She bolted into the house and to her room, shutting the door. I followed her up the stairs, and as I rested my head on her closed door, I could barely make out muffled sobs.
My heart sank even more. My girl was hurting. And no matter what I did or said in that moment, it probably wouldn’t help at all. She was suffering the normal heartbreak that comes with first kisses, first crushes and first rejections.
I would just let her be for now, alone with her own heart and all the feelings that were new and confusing and downright difficult. It was the best and only thing I knew to do. It seemed to be what she wanted and needed the most.
I meandered to the kitchen, not sure what to do with myself. I wanted to run right back upstairs and wipe her tears away with a kiss, a hug, an emotional bandaid, an “I love you” or one of the other many mom tricks I had up my sleeve. Not this time. Instead, all I could do was pray (and I sure did) and feel awkward and start to make dinner.
Time seemed to march ever so slowly that afternoon, normal when pain is loud for us or someone we love. Time feels achingly long and almost cruel. Why can’t it pass quickly so that we are on the other side of loss and grief and back to our hopeful selves?
How I wished that for her that insufferable day.
Right before dinner, there was a knock at our front door. Odd at that time of day.
I glanced through the window and right in front of my own teary eyes, one of my daughter’s best friends was anxiously standing there, carrying two spoons and a huge container of my girl’s favorite ice cream flavor.
I opened the door, gave her a quick, thankful hug and whispered, “She’s up in her room.”
I heard another knock, footsteps, a door open and then shut again.
Talk about strange and hard for my mama self, yet somehow wonderful and what I hoped for all at the same time.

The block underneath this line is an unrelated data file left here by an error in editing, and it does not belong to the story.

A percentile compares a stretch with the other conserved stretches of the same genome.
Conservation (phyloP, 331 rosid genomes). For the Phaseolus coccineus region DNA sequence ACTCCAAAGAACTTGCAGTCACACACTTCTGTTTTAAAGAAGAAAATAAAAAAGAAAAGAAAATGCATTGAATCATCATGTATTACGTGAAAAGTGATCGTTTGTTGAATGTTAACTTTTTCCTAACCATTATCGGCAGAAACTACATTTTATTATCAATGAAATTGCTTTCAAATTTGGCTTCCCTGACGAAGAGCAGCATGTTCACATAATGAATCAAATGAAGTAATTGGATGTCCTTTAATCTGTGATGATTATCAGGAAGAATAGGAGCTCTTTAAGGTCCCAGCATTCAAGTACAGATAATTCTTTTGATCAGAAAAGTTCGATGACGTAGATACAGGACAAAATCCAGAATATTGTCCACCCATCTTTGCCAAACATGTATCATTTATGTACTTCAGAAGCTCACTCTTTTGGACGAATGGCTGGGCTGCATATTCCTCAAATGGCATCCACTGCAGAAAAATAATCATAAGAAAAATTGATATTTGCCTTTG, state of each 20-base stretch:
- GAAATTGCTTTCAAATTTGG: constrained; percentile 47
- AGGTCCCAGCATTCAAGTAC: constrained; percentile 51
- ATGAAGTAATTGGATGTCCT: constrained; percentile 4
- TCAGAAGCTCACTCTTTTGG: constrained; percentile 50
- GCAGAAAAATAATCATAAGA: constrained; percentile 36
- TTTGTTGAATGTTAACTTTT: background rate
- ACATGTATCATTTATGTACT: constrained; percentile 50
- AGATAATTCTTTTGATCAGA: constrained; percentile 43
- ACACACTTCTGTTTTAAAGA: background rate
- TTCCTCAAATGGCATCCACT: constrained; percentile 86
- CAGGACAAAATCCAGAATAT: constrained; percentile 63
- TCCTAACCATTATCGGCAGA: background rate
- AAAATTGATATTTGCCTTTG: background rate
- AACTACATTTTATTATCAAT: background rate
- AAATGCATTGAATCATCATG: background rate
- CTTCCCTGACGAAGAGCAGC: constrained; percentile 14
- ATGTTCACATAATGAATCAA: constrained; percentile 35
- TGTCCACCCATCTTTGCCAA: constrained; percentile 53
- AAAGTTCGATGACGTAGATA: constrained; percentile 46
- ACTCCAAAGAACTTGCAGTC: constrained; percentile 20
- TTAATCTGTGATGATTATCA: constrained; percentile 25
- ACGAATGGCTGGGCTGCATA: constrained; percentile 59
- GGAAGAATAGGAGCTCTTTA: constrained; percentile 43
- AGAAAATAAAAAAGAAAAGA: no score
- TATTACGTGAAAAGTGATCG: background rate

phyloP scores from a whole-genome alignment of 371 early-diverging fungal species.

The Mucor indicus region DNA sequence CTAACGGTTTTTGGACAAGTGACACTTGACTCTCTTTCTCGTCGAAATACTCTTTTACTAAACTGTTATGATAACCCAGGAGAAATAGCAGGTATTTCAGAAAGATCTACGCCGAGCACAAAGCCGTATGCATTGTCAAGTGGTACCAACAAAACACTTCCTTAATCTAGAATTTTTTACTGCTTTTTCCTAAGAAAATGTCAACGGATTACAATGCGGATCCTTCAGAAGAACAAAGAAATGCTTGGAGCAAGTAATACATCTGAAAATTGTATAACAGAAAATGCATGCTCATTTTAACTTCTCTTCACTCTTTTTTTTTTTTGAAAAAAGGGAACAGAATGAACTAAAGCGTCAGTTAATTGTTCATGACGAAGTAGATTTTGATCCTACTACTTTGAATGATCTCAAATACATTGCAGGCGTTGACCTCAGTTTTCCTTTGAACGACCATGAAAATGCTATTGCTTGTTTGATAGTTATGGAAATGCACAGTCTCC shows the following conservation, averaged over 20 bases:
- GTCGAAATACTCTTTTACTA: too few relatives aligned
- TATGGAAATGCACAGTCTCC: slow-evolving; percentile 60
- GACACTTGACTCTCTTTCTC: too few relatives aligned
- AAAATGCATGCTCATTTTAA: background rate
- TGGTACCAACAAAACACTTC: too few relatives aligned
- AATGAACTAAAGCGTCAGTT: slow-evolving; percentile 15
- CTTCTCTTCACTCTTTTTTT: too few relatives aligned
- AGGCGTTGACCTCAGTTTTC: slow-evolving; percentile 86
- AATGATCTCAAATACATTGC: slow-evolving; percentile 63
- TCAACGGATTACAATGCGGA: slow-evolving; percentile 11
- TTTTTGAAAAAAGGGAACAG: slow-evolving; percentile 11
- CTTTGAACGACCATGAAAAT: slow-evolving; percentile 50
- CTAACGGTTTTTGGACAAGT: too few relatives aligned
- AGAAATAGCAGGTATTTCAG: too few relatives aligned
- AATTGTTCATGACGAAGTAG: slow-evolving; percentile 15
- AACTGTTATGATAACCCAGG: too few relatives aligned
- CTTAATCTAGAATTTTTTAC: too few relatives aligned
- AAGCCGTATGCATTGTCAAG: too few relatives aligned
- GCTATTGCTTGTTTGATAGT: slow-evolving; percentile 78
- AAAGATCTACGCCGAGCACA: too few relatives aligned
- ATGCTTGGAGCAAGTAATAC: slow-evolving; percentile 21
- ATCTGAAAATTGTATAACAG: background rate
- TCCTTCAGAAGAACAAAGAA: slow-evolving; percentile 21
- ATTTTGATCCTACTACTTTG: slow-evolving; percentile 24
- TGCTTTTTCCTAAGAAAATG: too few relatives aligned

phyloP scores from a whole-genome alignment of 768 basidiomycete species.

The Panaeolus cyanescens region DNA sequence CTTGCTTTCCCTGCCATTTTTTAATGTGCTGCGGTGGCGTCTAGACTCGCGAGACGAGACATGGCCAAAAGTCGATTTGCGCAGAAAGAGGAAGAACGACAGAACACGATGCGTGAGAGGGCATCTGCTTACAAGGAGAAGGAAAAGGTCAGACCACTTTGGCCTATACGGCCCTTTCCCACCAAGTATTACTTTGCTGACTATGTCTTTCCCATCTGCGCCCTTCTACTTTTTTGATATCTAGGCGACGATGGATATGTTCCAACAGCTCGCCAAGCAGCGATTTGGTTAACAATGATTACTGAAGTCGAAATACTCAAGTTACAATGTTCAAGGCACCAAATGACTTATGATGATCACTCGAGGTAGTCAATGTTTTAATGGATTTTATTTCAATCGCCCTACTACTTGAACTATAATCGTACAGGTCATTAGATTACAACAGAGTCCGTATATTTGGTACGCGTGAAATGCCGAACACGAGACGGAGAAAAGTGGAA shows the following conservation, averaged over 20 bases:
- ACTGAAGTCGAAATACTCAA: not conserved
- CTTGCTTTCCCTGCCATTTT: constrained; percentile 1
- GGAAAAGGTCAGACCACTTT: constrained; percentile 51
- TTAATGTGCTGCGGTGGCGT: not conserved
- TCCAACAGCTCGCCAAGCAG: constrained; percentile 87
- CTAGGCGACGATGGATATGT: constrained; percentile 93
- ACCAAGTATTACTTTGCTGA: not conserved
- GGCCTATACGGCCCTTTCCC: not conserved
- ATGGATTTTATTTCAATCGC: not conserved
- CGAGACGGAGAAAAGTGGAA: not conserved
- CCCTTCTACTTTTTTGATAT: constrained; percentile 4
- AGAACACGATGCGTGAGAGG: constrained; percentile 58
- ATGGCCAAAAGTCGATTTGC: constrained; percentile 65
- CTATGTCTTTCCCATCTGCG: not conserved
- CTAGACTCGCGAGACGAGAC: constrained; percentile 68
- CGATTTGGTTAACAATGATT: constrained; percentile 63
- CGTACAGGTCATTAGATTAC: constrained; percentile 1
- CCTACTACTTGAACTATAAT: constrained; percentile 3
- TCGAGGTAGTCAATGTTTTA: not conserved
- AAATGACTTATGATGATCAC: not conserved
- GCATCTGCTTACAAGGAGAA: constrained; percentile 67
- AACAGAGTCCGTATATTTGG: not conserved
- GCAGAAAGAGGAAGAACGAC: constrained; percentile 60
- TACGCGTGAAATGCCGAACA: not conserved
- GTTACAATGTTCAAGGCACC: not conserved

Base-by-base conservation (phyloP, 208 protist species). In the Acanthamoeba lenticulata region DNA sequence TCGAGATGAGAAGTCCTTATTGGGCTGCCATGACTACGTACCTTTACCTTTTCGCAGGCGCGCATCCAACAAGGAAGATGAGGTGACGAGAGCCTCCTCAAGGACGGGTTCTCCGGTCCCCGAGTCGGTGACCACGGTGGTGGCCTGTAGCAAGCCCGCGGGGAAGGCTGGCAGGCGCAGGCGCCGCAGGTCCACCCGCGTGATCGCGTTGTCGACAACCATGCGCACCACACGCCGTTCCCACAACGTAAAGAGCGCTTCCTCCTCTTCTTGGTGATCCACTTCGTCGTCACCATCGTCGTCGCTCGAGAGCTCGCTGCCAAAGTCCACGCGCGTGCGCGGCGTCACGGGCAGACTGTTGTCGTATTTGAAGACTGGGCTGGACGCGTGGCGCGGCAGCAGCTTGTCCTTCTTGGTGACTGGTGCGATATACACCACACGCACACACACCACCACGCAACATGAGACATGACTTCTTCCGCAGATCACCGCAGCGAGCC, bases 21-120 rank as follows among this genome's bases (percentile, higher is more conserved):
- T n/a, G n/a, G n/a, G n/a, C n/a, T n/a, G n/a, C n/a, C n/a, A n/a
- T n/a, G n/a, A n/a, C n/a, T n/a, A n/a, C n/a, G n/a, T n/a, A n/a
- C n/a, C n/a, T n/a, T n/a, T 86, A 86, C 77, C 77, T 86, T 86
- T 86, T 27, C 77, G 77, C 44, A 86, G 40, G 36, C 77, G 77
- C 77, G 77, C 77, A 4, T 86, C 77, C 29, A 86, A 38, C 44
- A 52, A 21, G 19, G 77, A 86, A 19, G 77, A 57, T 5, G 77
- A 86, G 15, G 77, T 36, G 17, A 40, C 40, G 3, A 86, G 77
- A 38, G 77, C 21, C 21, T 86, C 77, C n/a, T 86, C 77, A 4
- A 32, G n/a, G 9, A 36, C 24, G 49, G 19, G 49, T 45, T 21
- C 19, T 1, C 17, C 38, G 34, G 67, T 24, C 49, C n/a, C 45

What I couldn’t do anymore as a mom (as much as I desperately wanted to), her friend was able to do. Listen. Relate. Comfort. Eat ice cream out of the container right before dinner.
All so normal for that season of her life.
I kept milling around the kitchen, gratitude welling up inside of me for this friendship that my daughter had.
The kind that goes to the grocery store instead of her dance practice.
The kind that shows up instead of stays away.
The kind that hangs out with the tears instead of just the laughs.
I heard the front door close and a car pull away.
In what seemed like only a few moments, her friend was gone again, just like that.
Had it been enough for that very miserable afternoon?
I wondered what would happen next.
Only moments went by when I heard the familiar creaking of my girl’s door opening and loud footsteps down the stairs.
She bounded into the kitchen, hair a mess, eyes all puffy, but the next words out of her mouth were priceless.
“I’m going to be okay, Mom, even if I’m not right now.”
She threw her arms around me and we hugged for a long time and as I held her close, I knew deep inside that it had all been enough.
“What’s for dinner?” she quietly asked.
As we unwrapped ourselves, I whispered one last thing into her ear, “I made your favorite.”